If you’ve bought a used car with a valid MOT, make sure you check the certificate is included in the documentation when you go to pick up your keys, just in case.

How do I change car tax class?

Your car’s tax class will be based on several factors including its age, engine size, and how much pollution it emits.
If you need to change its class, you can make an application at the Post Office or by writing a letter to the DVLA.
You’ll usually need to provide:

·      Your V5C logbook
·      Your V11 tax reminder letter
·      Your MOT certificate
·      Your insurance certificate
·      A method of payment
If your car is already taxed but you need to change it to another class, you’ll need to complete a V70 form.

Can I change the renewal date of my tax?

 The date your car tax will renew won’t change from the day you bought and taxed it in your name for the first time.
Unfortunately, if you pay by Direct Debit, you can’t choose the date the payments will be taken either. All car tax Direct Debits are taken on the first working day of the month.
If you’d like to change how often you pay (switch from bi-annual to monthly payments, for example), you’ll need to cancel your Direct Debit and then tax your car again.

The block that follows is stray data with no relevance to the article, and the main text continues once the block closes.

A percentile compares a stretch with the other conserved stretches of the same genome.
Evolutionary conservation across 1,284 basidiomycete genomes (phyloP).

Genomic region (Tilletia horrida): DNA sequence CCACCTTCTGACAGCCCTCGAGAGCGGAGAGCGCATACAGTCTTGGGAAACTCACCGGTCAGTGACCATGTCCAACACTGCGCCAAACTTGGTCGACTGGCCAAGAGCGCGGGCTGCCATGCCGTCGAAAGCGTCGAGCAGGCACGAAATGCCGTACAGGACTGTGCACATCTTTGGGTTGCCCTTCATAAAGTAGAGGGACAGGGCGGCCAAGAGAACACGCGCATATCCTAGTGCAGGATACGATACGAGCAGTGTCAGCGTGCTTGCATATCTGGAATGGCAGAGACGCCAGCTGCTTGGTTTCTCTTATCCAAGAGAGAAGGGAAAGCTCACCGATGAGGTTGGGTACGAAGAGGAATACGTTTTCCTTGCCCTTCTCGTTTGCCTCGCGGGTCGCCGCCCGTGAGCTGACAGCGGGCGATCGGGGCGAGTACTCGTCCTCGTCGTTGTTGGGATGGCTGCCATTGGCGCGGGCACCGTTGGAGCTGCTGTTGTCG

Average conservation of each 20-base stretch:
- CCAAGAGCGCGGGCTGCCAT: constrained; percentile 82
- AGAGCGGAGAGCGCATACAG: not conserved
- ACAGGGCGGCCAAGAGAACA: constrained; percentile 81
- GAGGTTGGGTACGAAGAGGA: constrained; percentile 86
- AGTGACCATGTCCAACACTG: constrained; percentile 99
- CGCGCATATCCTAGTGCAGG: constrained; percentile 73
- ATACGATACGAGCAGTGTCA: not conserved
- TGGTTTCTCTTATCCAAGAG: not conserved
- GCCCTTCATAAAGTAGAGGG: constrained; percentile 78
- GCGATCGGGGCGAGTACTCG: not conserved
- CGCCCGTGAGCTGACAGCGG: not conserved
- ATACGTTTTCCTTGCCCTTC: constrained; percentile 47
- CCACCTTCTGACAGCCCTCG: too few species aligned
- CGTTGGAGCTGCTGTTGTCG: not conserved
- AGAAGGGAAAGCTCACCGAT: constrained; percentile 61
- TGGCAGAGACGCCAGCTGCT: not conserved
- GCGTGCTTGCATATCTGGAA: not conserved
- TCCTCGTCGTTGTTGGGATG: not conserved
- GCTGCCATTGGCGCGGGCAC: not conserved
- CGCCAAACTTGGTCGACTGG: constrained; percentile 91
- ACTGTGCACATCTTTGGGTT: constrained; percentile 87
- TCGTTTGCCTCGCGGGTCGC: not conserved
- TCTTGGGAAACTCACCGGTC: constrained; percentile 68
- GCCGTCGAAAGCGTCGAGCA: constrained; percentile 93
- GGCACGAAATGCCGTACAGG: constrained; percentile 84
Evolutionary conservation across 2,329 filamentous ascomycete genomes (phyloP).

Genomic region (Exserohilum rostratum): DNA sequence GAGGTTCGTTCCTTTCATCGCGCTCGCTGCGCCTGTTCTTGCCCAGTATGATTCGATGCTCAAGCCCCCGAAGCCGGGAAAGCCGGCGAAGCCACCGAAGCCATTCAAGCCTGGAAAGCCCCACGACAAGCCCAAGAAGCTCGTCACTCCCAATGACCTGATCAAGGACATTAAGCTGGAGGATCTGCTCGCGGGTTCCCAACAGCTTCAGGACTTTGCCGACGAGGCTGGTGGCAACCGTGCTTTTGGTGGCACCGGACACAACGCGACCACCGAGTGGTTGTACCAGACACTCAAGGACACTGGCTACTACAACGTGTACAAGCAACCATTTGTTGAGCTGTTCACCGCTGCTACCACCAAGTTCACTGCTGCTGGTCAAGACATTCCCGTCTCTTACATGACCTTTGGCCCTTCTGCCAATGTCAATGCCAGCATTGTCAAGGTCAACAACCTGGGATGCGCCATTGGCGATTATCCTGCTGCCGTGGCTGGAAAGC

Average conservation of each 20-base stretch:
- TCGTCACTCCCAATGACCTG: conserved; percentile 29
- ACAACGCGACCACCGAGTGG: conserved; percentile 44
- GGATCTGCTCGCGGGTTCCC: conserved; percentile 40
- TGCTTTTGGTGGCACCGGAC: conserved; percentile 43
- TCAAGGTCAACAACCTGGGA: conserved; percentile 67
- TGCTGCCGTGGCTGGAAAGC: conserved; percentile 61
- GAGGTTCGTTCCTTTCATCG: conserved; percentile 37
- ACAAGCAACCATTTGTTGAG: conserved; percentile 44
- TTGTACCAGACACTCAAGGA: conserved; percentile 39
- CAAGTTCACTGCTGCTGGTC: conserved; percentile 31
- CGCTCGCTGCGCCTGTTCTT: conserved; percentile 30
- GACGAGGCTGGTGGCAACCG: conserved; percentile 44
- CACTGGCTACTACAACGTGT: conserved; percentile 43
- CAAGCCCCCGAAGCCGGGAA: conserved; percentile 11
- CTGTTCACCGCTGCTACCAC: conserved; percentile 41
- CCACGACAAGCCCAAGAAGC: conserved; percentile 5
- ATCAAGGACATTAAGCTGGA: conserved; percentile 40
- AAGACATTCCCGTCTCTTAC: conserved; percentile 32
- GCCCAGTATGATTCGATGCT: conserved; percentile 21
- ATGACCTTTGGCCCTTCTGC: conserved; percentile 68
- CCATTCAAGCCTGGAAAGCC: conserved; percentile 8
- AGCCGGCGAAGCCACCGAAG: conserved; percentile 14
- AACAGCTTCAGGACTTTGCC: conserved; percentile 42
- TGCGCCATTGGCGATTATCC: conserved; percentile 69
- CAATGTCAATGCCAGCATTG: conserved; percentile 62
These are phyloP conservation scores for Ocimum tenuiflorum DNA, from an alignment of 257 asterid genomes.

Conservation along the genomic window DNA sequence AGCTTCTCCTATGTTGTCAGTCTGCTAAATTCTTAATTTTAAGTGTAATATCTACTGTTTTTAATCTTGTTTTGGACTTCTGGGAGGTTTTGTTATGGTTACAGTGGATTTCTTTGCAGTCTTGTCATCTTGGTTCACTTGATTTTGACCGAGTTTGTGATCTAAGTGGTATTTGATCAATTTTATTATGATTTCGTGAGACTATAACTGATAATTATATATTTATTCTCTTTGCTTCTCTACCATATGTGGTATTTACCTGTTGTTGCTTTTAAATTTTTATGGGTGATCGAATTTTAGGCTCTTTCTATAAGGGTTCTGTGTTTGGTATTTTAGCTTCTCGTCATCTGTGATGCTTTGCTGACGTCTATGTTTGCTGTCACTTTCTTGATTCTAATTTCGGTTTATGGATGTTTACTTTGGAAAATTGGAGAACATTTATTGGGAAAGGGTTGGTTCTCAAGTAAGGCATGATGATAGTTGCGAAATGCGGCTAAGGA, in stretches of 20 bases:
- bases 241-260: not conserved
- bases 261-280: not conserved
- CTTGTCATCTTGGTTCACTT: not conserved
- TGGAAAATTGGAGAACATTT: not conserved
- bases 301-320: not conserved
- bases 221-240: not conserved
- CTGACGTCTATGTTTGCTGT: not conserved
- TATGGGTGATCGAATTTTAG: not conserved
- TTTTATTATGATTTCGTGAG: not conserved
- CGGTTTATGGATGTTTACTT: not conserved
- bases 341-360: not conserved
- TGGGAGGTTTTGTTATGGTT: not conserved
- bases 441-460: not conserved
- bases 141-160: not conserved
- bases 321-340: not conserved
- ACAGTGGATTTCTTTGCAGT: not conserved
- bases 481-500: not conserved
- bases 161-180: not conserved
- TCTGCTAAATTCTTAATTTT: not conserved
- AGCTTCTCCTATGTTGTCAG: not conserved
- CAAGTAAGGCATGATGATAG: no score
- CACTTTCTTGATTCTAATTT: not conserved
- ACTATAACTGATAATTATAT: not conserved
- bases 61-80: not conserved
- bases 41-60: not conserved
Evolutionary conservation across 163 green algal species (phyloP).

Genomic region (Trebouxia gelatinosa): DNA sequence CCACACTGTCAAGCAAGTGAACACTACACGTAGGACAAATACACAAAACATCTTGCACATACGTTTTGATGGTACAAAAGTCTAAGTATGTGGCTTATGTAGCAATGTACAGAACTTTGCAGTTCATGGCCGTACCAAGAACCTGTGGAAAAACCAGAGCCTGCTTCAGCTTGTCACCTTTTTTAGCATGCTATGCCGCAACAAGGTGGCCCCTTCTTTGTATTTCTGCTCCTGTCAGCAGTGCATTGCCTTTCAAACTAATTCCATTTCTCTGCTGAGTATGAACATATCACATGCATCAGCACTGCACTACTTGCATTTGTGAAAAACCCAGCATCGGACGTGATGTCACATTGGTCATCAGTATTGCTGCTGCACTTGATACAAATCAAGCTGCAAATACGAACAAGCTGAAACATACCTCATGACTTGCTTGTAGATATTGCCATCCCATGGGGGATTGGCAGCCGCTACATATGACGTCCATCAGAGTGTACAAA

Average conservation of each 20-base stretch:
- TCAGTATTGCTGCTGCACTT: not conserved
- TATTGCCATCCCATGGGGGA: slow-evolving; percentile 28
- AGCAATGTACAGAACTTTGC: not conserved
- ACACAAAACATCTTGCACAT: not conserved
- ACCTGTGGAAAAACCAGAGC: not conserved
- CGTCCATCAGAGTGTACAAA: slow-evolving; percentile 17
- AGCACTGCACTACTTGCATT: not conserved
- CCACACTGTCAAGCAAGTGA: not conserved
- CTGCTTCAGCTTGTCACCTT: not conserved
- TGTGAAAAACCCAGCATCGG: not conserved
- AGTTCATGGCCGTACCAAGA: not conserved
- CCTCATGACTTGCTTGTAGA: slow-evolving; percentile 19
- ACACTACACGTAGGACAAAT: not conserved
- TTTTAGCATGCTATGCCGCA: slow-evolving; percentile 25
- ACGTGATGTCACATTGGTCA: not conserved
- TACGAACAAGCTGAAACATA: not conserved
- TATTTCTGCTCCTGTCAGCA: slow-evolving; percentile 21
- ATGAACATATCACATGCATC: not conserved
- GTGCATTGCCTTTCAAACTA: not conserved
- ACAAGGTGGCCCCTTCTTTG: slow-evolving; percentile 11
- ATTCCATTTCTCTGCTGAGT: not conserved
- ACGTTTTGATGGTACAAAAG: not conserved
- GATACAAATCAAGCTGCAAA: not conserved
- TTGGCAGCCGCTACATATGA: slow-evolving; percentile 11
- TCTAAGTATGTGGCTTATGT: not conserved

How often do I need to pay car tax?

 Your car tax needs to be paid annually but you don’t need to pay the full amount upfront. You could choose whether to pay in full, split it into two payments due every six months, or pay in 12 monthly instalments.

Can you still get a tax disc?

 The colourful tax discs that used to be displayed in windscreens are no more. These discs were abolished in 2014 and now there’s no physical sign that a car has been taxed. 

What happens if I forget to tax my car?

 It’s against the law not to get your car taxed before driving or parking it on a UK road – and unfortunately, there’s no grace period if you forget.
If you miss your renewal date, you’ll usually be automatically issued with a late licensing penalty (LLP). The charge will be £80, reduced to £40 if you pay within 33 days.
Don’t pay your LLP and you could face an out of court settlement (OCS) of £30 plus a fine of one and a half times the outstanding car tax.
Still fail to pay and a criminal case could be pursued against you at the Magistrates’ Court. You could end up with a penalty charge of £1,000 or five times the cost of your tax and your car could be clamped or even crushed!

What is the difference between owner and registered keeper?

A car’s owner and its registered keeper can be the same person or two different people.
Legal ownership of a car means you were the person that bought it. If you bought the car on Hire Purchase (HP) or Personal Contract Purchase (PCP) finance, the lender will be the car’s legal owner during the loan term. 
The registered keeper doesn’t have to be the car’s owner – as is the case with a financed car – but they are the person who is responsible for taking care of it. They should be registered on the V5C logbook and will need to tax the car, insure it, check its MOT, and pay any charges for offences like parking fines or speeding tickets.